Ilhan Omar Joins Daughter for Pro-Palestine Protest at Columbia University Despite 21-Year School Ban

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Congressman Ilhan Omar labeled as her daughter, Isra Hirsireturned to Columbia University this week to protest Israel’s actions in Palestine, RadarOnline.com has learned.

Hirsi, a junior sociology major at Columbia’s sister school Barnard, has been suspended for her involvement in the ongoing demonstrations. She was kicked out of the dorms and banned from campus after she and other activists set up dozens of tents on school grounds demanding peace in Gaza.

Despite being banned, Hirsi returned to Columbia on Thursday with her famously progressive mother in tow, as both pro-Israel and pro-Palestinian crowds flocked to campus.

Representative Omar posted a short video of the event on X and wrote in the caption that she was “impressed” by the students’ “bravery and bravery.”

“I had the honor of seeing Columbia University’s anti-war camp firsthand,” the U.S. Representative for Minnesota’s 5th Congressional District said in the post.

“In contrast to the right-wing attacks, these students are joyfully protesting for peace and an end to the genocide taking place in Gaza,” Omar continued.

The New York Times reported that tensions have escalated between administrators and activist students at the Ivy League school amid ongoing negotiations over the encampment. Dozens of students have been arrested after refusing to move despite the university threatening suspension.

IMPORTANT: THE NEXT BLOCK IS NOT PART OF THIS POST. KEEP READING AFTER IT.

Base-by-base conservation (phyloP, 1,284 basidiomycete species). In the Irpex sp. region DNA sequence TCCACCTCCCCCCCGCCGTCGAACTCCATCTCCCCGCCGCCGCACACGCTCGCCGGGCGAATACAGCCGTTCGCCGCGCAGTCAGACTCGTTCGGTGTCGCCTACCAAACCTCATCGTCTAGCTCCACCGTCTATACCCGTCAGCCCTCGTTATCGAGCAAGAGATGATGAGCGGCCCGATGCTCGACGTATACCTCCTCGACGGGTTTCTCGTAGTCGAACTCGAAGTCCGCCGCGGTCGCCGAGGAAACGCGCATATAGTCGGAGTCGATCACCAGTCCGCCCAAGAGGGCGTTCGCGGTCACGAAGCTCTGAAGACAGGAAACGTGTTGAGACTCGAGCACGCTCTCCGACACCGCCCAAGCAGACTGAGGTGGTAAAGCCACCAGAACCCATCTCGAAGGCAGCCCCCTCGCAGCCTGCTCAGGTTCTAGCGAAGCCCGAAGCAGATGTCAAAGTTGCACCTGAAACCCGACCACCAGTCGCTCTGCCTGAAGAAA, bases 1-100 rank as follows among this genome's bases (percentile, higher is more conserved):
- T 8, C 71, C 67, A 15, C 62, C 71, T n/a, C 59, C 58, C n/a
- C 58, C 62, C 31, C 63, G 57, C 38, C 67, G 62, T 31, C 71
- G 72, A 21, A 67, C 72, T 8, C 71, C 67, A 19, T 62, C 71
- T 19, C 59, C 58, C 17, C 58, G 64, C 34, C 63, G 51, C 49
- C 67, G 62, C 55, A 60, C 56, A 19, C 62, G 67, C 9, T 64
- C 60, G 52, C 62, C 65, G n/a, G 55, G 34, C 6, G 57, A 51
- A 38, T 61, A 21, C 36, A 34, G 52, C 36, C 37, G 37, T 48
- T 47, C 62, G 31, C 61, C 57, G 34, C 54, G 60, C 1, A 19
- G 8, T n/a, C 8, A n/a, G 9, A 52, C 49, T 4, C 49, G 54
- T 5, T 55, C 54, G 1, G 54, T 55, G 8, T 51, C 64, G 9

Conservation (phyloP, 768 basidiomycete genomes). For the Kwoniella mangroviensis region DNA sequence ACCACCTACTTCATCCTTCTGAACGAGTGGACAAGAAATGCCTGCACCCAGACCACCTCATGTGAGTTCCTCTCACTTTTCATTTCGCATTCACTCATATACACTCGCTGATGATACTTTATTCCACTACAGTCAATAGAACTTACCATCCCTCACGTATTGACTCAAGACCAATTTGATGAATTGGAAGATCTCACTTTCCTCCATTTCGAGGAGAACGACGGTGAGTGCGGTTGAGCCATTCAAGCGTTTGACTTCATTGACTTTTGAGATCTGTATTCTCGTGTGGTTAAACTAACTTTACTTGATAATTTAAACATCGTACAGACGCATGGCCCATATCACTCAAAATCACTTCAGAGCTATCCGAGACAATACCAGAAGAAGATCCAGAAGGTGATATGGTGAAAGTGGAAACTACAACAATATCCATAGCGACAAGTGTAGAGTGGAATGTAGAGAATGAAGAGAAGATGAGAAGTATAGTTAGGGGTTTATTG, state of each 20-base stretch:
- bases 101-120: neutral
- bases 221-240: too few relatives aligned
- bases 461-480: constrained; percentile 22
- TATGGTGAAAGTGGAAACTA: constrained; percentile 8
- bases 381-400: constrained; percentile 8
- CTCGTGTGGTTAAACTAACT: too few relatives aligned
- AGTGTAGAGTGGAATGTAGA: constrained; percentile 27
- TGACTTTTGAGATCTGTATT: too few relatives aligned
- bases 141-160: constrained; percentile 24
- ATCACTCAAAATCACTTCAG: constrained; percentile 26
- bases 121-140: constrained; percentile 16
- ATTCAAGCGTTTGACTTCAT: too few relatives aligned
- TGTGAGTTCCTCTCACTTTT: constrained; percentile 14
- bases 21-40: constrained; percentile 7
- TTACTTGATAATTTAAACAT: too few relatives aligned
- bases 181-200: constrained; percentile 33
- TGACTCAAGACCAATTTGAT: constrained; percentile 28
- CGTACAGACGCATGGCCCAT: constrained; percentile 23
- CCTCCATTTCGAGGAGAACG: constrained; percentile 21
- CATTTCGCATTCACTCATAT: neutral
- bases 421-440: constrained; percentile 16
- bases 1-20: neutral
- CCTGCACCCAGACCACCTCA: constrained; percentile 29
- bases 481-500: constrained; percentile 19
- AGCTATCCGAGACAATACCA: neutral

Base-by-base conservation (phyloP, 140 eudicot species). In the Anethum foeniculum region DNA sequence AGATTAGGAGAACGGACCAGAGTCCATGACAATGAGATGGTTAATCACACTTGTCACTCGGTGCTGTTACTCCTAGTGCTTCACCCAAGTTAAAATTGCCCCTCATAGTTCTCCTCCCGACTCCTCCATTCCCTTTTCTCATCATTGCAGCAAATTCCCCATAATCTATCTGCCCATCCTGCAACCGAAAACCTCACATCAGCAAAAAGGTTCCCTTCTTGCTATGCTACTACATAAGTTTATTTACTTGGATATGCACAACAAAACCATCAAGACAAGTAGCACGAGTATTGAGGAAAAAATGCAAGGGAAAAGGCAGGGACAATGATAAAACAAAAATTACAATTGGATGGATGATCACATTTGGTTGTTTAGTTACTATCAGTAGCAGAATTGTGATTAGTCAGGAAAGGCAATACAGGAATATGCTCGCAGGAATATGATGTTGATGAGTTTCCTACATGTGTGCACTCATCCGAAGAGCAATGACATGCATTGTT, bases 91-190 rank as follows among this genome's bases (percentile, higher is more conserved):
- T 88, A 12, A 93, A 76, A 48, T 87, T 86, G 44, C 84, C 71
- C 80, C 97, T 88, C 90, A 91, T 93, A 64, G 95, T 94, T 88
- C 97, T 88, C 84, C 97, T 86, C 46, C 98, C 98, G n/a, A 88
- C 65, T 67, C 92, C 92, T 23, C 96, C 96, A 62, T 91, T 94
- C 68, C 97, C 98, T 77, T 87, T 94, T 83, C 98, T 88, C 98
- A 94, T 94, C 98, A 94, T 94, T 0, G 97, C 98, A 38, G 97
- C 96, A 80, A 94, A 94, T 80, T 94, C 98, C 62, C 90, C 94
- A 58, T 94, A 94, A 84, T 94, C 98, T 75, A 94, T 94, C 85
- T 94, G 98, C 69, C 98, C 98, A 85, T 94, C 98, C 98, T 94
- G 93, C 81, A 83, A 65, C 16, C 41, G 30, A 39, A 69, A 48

Hirsi, 21, announced on April 18 via X that she was “one of three students suspended for standing in solidarity with Palestinians facing genocide.”

“I have never been reprimanded or given disciplinary warnings,” she wrote.

Hirsi also said in the post that she was an organizer of a student coalition called Columbia University Apartheid Divest, which has called on the school to sever his financial ties with pro-Israel companies.

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The coalition gathered a crowd at the gates of CU on Tuesday, chanting: “Disclose, divest, we will not stop, we will not rest.”

The demonstrations started last Wednesday as president of the university Nemat Shafik testified at a Congressional hearing on anti-Semitism in schools.

Omar questioned Shafik about the suspensions and expulsions of students for their participation in the events, and the president said the school had to take these measures because students refused to cooperate.

Administrators sought help from the New York Police Department after students occupied part of the university’s South Lawn for 30 hours last Thursday. NBC.

mayor Eric Adams said after more than 100 people were arrested that while “the students of Columbia University have a proud history of protesting and raising their voices,” they had no right to disobey school policy.

“We will not be a city of lawlessness,” Adams said.

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